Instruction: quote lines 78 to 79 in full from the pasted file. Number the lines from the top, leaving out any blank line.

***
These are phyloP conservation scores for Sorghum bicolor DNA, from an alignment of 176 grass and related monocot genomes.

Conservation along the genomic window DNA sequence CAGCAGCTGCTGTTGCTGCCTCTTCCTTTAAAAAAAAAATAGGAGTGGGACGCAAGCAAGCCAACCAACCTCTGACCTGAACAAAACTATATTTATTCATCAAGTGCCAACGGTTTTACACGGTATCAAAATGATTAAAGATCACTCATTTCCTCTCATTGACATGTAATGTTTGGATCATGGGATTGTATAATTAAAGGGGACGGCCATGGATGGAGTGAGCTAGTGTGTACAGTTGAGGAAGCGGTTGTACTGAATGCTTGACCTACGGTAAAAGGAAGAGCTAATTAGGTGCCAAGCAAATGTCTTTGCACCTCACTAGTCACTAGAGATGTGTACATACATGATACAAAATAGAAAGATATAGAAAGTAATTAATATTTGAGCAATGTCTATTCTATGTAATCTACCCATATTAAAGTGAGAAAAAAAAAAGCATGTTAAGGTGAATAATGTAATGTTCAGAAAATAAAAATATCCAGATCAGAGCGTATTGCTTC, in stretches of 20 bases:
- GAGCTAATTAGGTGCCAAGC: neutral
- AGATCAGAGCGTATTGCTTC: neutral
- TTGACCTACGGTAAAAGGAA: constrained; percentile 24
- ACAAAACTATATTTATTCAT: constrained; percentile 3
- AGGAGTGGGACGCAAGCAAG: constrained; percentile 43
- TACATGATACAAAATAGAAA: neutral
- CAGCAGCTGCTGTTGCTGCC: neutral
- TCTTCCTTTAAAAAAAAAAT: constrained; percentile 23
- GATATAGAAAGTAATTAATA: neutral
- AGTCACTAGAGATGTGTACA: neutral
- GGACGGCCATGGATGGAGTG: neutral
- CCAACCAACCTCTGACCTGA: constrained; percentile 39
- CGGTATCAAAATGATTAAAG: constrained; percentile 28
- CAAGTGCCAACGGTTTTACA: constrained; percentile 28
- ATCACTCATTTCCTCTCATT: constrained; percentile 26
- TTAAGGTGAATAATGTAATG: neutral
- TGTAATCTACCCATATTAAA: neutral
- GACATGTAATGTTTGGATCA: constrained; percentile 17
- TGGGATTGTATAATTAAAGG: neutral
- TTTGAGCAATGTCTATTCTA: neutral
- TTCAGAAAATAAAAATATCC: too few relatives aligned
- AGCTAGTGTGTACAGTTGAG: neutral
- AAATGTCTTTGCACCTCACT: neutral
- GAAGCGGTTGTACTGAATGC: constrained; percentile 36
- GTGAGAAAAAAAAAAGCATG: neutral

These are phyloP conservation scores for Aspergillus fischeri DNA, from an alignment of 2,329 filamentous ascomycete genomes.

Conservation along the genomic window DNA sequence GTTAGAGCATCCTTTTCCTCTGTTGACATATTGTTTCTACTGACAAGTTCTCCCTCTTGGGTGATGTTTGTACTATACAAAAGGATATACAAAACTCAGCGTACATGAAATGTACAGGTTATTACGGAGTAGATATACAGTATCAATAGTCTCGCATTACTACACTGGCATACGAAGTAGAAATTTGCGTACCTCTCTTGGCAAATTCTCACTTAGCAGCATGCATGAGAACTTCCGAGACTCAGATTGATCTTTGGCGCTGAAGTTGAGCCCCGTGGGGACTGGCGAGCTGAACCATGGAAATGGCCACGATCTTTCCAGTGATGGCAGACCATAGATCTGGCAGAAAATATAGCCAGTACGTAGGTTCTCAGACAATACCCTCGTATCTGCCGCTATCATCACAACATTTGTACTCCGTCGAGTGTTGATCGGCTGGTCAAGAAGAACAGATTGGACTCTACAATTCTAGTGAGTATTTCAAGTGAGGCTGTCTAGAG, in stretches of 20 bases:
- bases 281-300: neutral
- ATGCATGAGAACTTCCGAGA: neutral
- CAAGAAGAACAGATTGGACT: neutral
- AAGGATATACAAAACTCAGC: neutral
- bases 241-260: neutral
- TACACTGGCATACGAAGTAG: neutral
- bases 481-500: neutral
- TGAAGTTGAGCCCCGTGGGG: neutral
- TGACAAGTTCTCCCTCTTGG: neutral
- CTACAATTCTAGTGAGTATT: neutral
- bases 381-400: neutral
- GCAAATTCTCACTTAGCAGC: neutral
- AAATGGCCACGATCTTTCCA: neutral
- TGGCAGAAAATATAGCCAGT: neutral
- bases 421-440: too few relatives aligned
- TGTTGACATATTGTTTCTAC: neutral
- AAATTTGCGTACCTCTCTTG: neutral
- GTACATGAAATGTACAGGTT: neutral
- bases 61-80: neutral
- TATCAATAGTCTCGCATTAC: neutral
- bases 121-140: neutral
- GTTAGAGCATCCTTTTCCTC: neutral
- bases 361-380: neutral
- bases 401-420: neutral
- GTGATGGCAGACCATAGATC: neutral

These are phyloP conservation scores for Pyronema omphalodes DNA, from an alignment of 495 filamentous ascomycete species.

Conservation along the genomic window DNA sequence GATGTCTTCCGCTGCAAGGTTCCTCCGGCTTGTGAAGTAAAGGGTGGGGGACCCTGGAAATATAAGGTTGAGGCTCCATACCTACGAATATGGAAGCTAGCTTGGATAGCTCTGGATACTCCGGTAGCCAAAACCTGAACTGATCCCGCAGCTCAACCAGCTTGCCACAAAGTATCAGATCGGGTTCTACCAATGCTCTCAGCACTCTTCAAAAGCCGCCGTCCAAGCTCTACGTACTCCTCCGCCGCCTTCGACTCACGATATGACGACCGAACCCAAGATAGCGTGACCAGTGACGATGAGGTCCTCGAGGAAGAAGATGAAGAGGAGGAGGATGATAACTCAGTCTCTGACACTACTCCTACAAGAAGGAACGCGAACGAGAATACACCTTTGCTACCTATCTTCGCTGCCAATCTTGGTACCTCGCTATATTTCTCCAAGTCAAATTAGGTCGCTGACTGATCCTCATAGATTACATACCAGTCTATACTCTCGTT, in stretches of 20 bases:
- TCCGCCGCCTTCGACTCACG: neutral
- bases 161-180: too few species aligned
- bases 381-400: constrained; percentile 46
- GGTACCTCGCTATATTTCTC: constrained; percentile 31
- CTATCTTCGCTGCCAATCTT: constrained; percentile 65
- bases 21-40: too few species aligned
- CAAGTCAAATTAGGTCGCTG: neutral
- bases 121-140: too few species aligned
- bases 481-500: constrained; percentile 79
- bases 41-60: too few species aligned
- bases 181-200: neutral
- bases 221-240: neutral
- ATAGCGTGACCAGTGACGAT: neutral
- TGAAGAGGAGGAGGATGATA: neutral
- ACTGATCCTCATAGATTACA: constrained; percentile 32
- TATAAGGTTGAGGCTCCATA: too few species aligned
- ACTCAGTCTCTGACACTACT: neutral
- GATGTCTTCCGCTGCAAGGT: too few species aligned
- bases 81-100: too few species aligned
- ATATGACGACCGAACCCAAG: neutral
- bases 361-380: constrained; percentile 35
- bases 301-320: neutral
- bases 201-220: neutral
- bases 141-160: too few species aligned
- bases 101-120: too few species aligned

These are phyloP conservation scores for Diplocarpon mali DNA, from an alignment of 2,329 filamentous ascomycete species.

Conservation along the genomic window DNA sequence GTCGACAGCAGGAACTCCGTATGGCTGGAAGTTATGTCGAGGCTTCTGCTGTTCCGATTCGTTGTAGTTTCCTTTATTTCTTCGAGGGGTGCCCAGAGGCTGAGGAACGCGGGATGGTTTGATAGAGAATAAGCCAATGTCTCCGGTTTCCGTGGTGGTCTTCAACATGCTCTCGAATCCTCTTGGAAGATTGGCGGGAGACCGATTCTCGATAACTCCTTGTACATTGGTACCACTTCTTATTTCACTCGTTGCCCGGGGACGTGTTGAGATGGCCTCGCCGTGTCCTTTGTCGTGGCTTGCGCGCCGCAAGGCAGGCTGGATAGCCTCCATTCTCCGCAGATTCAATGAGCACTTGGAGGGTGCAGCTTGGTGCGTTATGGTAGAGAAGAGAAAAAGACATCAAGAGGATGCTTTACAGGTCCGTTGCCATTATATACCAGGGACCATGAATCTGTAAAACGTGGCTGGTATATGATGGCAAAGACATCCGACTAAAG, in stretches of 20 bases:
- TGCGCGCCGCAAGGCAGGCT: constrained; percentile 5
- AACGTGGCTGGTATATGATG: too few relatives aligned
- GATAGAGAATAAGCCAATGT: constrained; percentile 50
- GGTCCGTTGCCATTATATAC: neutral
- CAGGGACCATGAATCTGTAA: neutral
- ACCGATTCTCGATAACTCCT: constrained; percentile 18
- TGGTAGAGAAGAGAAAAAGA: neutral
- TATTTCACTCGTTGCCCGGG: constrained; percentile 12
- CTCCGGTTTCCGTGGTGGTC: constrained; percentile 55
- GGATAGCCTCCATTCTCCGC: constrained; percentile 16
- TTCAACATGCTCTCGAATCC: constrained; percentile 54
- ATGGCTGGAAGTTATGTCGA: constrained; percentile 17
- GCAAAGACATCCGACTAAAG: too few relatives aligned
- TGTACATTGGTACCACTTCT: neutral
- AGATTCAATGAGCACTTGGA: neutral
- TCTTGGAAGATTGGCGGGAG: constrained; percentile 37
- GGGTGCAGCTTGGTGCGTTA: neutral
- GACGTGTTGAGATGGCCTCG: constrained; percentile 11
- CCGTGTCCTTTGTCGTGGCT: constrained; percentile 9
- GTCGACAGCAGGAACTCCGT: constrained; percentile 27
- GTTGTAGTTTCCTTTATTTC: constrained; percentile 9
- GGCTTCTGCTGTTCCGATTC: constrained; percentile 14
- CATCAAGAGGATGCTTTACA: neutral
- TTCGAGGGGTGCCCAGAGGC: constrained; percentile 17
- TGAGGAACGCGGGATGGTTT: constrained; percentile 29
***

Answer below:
- bases 301-320: neutral
- bases 201-220: neutral